Is Mar­tin Shkre­li blog­ging from prison?

Say what you will about Mar­tin Shkre­li, but the guy ap­pears to have a re­lent­less re­silience to be heard. A few months in­to his prison sen­tence at Fort Dix, Shkre­li might be blog­ging from his cell.

That’s ac­cord­ing to ac­tiv­i­ty on this site — mar­tin­shkre­ — which saw its first en­try post­ed yes­ter­day. Al­though it’s still un­clear if the blog is gen­uine, the first post was writ­ten in Shkre­li’s now-fa­mil­iar wry voice and style. He shares his per­son­al con­tact in­for­ma­tion, in­clud­ing an email ad­dress you can send ques­tions to. His peo­ple will print the emails and “snail mail” them to Shkre­li at the cor­rec­tion­al fa­cil­i­ty, the post says.

I’ve reached out to Fort Dix, the prison where Shkre­li is cur­rent­ly serv­ing his 7-year sen­tence for se­cu­ri­ties fraud, to see if Shkre­li can ac­tu­al­ly post blogs while in­car­cer­at­ed. What ac­cess does he have to the in­ter­net? In what cir­cum­stances would the fa­cil­i­ty in­ter­fere with his blog­ging? The in­sti­tu­tion took my call, but said it need­ed time to re­spond. I’m still wait­ing to hear back.

If the blog is in­deed gen­uine, it seems Shkre­li is de­ter­mined to share his thoughts on in­dus­try mat­ters. The first sec­tion of his first en­try is com­men­tary on bio stocks and in­dus­try news, with mus­ings like the one be­low:

No­var­tis’ much-telegraphed sale of Al­con and the con­tin­ued im­plo­sion of GE re­minds us con­glom­er­ates are more out of fash­ion than prob­a­bly at any point in the his­to­ry of busi­ness. This flies in the face of me­chan­i­cal log­ic, but prac­ti­cal­ly makes sense. Find­ing good man­agers is hard (I’ve maybe found a very small hand­ful of de­cent man­agers out of close to 1000 I’ve em­ployed over the years) and con­glom­er­ates can on­ly work if you have an en­gaged CEO (about 5% of CEOs) and en­gaged man­agers (less than 5%? less than 10%?), which prob­a­bil­i­ty tells you is far low­er.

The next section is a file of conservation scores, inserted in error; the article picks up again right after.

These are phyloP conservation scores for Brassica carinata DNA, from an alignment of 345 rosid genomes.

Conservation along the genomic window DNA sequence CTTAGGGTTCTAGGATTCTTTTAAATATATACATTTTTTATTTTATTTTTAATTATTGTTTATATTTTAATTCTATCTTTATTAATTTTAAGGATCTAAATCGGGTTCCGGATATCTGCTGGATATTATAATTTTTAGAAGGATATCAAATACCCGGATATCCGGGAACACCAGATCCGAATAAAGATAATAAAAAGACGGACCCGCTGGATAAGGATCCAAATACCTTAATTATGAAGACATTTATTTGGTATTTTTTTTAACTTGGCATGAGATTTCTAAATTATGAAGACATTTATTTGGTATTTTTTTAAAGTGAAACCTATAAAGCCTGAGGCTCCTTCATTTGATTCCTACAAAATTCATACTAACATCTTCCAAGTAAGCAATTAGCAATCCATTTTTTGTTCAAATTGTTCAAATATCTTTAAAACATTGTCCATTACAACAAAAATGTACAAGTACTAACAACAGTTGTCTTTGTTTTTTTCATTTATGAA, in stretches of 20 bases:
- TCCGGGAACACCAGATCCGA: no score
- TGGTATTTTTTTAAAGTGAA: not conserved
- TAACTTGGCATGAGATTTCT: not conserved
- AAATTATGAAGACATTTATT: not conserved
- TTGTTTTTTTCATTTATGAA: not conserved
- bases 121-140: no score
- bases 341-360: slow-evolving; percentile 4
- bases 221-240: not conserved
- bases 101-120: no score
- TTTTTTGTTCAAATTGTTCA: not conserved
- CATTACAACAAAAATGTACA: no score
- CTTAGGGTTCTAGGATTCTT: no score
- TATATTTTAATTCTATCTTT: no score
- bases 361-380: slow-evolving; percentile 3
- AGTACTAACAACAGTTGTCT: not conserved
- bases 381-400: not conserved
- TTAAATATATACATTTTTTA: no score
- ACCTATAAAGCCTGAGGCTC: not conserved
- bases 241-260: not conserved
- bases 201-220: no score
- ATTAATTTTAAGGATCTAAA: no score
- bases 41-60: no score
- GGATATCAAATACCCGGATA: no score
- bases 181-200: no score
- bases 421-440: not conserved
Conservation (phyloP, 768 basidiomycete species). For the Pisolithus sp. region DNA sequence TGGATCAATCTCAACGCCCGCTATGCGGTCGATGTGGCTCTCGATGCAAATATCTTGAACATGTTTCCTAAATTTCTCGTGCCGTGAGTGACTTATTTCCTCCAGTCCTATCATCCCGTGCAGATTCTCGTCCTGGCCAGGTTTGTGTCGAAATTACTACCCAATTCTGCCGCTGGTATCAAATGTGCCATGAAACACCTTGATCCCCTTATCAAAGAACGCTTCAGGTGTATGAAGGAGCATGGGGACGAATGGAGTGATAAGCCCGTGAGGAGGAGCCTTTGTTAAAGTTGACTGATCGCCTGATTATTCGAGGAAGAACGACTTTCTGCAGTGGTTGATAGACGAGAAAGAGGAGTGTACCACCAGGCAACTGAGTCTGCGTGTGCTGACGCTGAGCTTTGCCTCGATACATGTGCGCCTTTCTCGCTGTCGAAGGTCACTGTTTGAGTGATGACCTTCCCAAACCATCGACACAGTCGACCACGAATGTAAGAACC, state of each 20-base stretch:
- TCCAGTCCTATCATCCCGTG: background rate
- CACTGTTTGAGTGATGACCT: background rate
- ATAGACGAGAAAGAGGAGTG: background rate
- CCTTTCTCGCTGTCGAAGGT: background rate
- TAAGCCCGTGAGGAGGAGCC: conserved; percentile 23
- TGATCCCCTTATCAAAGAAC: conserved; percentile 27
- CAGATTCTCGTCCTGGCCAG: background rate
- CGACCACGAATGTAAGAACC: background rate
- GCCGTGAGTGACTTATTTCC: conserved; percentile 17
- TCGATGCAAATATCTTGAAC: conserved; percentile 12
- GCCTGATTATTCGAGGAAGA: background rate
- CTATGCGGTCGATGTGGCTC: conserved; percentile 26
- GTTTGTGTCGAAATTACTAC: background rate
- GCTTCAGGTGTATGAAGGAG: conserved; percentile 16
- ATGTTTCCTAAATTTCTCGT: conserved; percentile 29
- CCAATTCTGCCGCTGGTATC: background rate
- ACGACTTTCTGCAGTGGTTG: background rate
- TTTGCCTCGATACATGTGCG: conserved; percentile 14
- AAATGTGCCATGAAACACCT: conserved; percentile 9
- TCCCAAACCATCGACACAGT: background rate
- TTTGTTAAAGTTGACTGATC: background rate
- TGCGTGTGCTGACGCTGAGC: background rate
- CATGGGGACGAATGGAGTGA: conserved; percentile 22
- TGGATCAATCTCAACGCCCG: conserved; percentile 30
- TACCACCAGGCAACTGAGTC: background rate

Then he out­lines sci­en­tif­ic pa­pers he’s read from prison and adds notes on what he thinks about each. Last, he ded­i­cates a few para­graphs to his per­son­al life.

“I have around 38 months to go as­sum­ing no suc­cess on an ap­peal,” he wrote. “I spend most of my team [sic] read­ing. A news­pa­per mis­re­port­ed that I’m ‘buff’. This is not the case.”

He al­so writes that news out­lets have mis­re­port­ed facts about his as­sets.

“Oh, the Wu-Tang al­bum is still in my pos­ses­sion,” he wrote. “As are all of my as­sets.”

News writ­ers re­port­ed back in March that US Dis­trict Judge Kiyo Mat­sumo­to or­dered Shkre­li to for­feit $7.36 mil­lion. But that or­der got stayed — as we re­port­ed — pend­ing Shkre­li’s ap­peal, which could take a year or so to wrap up.

The news of Shkre­li’s blog was first not­ed by Christie Smythe, a le­gal jour­nal­ist who’s writ­ing a book about Shkre­li. Fol­low the con­ver­sa­tion via this tweet, and we’ll up­date this sto­ry once Fort Dix gets back to us:

Im­age: Mar­tin Shkre­li. SHUT­TER­STOCK

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